Filling bowls, fighting hunger
By Caramie Schnell –
Each day, The Salvation Army fills empty bowls for hungry people around the country. It’s a fitting name then for an event that helps to fill the Vail Valley Salvation Army’s coffers each year.
For the sixth year, the annual Empty Bowls fundraiser took place in a high school cafeteria in Edwards, 20 minutes west of Vail, Colo., in mid August. The event draws around 400 people and raises around $15,000 each year, however, it does more than attract charitable donations.
“It brings awareness to people about how much hunger there is in our community,” said Tsu Wolin-Brown, service center coordinator of The Salvation Army’s Vail Valley Service Extension.
For a $20 ticket, attendees first choose a pottery bowl from the hundreds that are handmade and donated by local artists and community members in the months preceding the event. Next, they grab a tray and line up for lunch. The meal is simple—bread, a bowl of soup and a tiny dessert torte.
Lunch may be styled after a soup kitchen, but the offerings are homemade in the kitchens of some of Vail’s best restaurants. Options range from classic, like tomato basil, to the more creative, like coriander-scented carrot or parsnip with bacon, brussels sprouts and calabrian peppers. All of the food and supplies are donated.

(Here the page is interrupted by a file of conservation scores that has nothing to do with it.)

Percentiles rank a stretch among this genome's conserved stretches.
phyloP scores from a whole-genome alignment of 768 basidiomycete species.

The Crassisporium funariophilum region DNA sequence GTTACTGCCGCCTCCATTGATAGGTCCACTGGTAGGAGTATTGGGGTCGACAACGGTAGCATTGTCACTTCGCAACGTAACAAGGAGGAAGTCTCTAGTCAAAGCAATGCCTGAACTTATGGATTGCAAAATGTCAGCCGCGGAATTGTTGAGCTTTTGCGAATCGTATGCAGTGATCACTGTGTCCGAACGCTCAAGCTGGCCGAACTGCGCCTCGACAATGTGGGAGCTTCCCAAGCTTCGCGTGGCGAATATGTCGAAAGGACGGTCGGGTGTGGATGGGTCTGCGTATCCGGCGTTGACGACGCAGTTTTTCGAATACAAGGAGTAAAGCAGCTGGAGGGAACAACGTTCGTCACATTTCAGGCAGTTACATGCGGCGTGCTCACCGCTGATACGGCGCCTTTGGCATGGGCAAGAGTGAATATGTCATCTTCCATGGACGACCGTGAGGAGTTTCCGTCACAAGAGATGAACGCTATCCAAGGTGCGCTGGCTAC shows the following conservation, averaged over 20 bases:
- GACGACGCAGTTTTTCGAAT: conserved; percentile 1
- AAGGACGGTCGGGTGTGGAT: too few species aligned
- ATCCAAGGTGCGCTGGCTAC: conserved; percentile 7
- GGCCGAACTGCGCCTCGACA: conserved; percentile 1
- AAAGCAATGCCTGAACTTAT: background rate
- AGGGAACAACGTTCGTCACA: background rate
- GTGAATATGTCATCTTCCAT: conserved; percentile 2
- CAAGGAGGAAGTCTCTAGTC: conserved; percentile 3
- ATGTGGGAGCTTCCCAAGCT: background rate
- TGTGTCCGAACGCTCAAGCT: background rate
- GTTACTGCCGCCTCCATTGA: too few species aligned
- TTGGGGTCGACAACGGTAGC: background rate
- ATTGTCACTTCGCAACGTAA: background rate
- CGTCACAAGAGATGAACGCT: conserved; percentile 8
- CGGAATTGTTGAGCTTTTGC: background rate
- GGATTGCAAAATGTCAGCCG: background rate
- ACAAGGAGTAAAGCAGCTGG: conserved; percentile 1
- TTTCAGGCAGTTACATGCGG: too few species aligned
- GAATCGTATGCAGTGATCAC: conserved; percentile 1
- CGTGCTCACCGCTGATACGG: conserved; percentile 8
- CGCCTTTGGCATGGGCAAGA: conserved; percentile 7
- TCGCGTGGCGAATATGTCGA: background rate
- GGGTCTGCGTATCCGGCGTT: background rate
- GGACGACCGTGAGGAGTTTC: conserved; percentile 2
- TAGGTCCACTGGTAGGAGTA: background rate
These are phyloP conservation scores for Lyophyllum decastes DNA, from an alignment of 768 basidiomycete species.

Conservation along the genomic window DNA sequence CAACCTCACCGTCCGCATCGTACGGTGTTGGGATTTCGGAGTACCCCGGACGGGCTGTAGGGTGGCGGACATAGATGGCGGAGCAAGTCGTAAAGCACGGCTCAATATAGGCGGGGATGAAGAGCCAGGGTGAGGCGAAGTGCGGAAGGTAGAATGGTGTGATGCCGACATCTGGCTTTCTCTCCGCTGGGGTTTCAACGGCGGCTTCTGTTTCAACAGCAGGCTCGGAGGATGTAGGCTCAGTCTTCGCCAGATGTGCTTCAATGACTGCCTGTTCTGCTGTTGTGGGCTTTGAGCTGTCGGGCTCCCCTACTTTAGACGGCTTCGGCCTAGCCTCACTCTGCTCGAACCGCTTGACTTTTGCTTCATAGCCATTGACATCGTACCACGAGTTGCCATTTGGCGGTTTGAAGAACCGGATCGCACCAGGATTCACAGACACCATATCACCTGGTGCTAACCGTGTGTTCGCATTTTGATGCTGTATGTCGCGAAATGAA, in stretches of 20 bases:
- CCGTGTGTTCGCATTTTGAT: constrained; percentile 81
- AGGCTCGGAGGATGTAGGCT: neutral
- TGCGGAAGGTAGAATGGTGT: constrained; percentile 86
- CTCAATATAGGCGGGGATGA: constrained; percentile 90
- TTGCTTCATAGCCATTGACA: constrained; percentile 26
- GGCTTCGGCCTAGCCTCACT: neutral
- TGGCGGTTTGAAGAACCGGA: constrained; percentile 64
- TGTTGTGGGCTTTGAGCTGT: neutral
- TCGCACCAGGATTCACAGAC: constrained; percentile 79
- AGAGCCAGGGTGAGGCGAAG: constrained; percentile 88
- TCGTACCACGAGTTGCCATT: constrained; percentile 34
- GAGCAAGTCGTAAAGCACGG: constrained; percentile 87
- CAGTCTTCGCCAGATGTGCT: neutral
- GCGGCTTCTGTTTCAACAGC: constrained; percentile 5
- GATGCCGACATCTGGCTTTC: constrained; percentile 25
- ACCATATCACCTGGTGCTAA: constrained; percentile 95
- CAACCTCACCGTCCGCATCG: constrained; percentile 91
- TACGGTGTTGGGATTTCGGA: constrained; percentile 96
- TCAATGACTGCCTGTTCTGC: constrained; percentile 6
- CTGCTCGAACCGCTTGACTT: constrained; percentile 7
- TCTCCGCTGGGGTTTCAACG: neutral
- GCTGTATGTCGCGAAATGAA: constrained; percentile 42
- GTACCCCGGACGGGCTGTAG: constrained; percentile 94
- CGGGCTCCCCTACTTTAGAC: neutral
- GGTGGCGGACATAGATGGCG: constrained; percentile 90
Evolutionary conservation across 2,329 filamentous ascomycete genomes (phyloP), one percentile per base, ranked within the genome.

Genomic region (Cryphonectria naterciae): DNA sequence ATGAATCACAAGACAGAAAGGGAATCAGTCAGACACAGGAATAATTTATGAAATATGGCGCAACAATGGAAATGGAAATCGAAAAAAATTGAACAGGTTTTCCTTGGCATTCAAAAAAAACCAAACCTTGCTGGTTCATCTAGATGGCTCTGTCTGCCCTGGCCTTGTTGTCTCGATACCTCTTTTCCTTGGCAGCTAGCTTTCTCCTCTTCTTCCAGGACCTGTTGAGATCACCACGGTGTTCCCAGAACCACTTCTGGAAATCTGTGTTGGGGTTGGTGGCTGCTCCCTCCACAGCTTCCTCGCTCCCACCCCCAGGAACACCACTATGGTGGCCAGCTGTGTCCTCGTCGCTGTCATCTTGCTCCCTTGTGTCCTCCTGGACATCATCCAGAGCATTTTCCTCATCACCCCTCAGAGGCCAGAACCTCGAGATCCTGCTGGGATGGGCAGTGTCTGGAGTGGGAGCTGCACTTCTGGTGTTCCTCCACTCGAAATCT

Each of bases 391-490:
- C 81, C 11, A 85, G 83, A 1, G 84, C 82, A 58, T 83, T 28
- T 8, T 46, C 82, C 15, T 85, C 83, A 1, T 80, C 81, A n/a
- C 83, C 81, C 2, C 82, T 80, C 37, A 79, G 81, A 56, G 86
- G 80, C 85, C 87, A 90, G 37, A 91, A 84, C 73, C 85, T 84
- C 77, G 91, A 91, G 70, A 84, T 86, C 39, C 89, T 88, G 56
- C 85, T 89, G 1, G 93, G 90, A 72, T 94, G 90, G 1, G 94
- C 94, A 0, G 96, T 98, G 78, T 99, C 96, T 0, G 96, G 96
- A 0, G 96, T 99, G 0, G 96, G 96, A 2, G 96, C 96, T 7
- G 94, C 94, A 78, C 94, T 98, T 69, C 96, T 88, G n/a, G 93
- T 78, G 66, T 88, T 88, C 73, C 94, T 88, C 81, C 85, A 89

There’s also a silent auction, with gift certificates donated by local restaurants.
Volunteer Diana Mathias saw an Empty Bowls fundraiser take place in Taos, New Mexico, to raise funds for its local food bank. She loved the sense of community surrounding the event and, after a little research, learned that Empty Bowls is an international grassroots effort to fight hunger. The group encourages people to start new events wherever and whenever they’re able, and so Mathias brought the idea to Wolin-Brown and soon after the first Eagle County Empty Bowls event took place.
Similar fundraisers happen in cafeterias and soup kitchens in towns and cities across America, and in at least a dozen other countries, according to emptybowls.net. “Many millions of dollars have been raised and donated to hunger-fighting organizations,” according to the website.
The event draws some of the same volunteers and attendees year after year, but there were some new faces at this year’s event as well. Anne Anderson moved to the Vail area from Southern California in July and attended the event for the first time as a volunteer.
“It’s a very unique way to raise funds to build awareness of the needs of the local residents and community,” she said.
Stephany Marreel, director of gift planning for the Intermountain Division, volunteered at the event, calling it unique.
“I had an inquiry about it from people in Phoenix recently,” she said. “It’s a growing trend, I think. It really draws the public in. People get to fill an empty bowl and know that we fill empty bowls on a daily basis for people in need.”